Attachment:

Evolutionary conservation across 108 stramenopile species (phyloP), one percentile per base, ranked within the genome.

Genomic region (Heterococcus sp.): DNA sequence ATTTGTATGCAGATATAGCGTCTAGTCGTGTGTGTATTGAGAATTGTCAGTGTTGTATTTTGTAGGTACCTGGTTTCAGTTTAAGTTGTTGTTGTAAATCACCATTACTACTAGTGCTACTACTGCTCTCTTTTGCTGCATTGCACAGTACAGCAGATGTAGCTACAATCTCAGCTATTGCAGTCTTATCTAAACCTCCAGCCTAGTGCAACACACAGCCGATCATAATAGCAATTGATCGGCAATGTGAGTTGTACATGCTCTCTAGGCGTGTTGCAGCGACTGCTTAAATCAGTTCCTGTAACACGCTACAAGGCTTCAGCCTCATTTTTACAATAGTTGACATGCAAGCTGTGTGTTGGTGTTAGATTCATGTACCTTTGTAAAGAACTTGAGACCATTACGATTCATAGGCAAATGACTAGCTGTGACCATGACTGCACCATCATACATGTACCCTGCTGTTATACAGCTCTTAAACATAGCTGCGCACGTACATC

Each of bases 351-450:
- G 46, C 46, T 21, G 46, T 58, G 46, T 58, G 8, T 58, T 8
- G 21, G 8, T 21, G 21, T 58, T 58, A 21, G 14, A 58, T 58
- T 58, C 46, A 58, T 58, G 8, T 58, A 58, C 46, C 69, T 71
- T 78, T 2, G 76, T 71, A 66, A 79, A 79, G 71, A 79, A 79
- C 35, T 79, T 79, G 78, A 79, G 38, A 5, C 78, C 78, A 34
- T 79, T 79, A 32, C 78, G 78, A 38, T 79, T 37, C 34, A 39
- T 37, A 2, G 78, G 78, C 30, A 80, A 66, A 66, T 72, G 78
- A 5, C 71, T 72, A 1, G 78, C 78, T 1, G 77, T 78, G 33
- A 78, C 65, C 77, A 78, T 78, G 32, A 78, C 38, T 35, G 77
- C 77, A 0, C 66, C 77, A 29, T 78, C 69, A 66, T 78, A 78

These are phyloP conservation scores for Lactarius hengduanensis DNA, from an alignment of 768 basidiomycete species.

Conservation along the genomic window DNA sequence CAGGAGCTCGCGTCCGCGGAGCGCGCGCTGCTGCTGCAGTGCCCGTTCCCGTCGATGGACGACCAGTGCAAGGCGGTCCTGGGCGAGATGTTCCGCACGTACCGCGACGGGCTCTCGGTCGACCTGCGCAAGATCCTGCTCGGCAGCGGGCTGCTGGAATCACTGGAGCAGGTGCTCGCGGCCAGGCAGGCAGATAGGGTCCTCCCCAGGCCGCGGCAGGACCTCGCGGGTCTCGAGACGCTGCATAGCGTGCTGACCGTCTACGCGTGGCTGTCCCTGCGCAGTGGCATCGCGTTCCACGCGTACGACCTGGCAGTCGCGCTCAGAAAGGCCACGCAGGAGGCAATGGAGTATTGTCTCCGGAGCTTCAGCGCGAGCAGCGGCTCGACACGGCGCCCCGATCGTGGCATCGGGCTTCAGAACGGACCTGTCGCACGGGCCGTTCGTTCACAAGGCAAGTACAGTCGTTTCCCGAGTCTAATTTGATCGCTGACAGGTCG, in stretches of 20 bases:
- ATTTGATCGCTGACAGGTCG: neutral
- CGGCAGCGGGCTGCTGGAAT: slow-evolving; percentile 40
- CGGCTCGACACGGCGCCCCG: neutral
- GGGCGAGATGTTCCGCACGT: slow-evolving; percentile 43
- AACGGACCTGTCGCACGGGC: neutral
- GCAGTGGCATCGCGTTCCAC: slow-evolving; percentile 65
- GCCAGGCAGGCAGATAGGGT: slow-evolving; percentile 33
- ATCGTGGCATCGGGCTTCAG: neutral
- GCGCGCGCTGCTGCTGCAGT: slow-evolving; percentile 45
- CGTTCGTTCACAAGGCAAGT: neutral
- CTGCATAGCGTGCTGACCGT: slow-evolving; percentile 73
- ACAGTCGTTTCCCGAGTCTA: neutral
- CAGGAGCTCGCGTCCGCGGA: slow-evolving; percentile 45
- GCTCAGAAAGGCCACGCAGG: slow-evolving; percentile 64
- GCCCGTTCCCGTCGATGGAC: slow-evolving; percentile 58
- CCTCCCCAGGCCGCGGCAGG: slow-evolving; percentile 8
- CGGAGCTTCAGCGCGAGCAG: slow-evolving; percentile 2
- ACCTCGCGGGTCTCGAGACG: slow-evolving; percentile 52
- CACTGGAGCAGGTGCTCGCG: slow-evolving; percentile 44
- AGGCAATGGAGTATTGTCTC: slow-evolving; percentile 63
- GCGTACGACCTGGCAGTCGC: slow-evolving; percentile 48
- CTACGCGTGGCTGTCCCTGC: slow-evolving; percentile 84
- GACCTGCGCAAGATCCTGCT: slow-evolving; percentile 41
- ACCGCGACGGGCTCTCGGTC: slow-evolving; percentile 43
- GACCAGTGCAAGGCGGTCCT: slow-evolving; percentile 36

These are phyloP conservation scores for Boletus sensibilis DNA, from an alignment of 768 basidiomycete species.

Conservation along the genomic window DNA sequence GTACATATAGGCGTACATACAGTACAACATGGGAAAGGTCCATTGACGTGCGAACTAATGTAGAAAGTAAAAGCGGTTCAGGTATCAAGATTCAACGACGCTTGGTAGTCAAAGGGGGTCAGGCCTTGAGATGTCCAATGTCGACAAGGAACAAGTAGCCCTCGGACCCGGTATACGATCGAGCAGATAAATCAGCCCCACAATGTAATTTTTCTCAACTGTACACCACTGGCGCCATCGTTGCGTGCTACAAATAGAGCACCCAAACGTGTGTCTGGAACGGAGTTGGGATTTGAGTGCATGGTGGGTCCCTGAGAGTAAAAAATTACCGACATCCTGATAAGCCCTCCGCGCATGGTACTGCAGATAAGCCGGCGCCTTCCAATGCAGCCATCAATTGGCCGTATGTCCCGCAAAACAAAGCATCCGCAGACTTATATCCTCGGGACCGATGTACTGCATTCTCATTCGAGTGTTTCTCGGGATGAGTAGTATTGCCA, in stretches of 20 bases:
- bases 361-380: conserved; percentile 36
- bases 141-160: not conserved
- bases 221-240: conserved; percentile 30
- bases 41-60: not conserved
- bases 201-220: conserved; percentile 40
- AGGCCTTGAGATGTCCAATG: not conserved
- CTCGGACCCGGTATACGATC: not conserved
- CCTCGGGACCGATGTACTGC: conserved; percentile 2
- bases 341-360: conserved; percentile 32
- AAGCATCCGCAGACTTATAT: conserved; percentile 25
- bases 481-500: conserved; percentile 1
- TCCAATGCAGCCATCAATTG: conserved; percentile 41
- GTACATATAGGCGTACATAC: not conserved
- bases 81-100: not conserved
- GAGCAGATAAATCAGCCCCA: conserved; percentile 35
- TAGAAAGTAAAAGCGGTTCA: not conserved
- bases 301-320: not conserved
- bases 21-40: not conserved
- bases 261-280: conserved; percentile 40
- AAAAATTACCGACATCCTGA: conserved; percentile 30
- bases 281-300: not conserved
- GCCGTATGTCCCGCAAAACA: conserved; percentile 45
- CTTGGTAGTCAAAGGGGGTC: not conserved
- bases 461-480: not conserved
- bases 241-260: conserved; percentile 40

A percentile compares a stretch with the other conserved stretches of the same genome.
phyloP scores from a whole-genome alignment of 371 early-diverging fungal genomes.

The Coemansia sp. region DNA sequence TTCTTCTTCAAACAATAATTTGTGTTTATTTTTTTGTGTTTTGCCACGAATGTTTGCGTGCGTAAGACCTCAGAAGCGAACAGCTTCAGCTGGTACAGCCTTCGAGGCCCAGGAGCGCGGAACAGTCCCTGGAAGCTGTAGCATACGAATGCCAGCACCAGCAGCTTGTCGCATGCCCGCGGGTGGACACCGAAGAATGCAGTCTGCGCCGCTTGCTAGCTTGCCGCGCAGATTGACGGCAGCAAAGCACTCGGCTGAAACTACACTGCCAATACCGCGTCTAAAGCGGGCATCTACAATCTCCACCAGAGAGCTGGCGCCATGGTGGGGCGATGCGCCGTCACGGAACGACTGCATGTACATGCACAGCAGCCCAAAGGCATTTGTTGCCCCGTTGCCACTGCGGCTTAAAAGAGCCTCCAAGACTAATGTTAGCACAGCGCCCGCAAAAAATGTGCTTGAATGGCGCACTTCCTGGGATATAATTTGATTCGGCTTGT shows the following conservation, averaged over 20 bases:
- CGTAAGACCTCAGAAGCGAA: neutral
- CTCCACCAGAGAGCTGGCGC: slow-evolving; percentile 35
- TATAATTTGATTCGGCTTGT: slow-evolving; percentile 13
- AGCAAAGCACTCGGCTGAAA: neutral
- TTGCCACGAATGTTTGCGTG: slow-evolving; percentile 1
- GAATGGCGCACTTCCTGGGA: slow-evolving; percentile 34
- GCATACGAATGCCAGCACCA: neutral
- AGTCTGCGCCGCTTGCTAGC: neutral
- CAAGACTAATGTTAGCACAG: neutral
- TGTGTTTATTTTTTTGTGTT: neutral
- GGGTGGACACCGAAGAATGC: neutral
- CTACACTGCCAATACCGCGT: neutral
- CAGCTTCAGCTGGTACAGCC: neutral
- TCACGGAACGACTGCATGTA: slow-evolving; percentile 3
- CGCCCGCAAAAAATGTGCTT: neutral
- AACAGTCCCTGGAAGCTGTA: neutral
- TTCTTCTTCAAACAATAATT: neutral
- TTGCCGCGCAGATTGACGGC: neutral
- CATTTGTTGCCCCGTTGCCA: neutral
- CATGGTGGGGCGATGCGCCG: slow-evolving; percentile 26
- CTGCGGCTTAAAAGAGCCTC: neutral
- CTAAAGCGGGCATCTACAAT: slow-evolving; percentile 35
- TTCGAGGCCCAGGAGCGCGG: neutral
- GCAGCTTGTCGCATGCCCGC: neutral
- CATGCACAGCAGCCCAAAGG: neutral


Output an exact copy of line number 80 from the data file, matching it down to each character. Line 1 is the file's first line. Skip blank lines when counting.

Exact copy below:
- TGTGTTTATTTTTTTGTGTT: neutral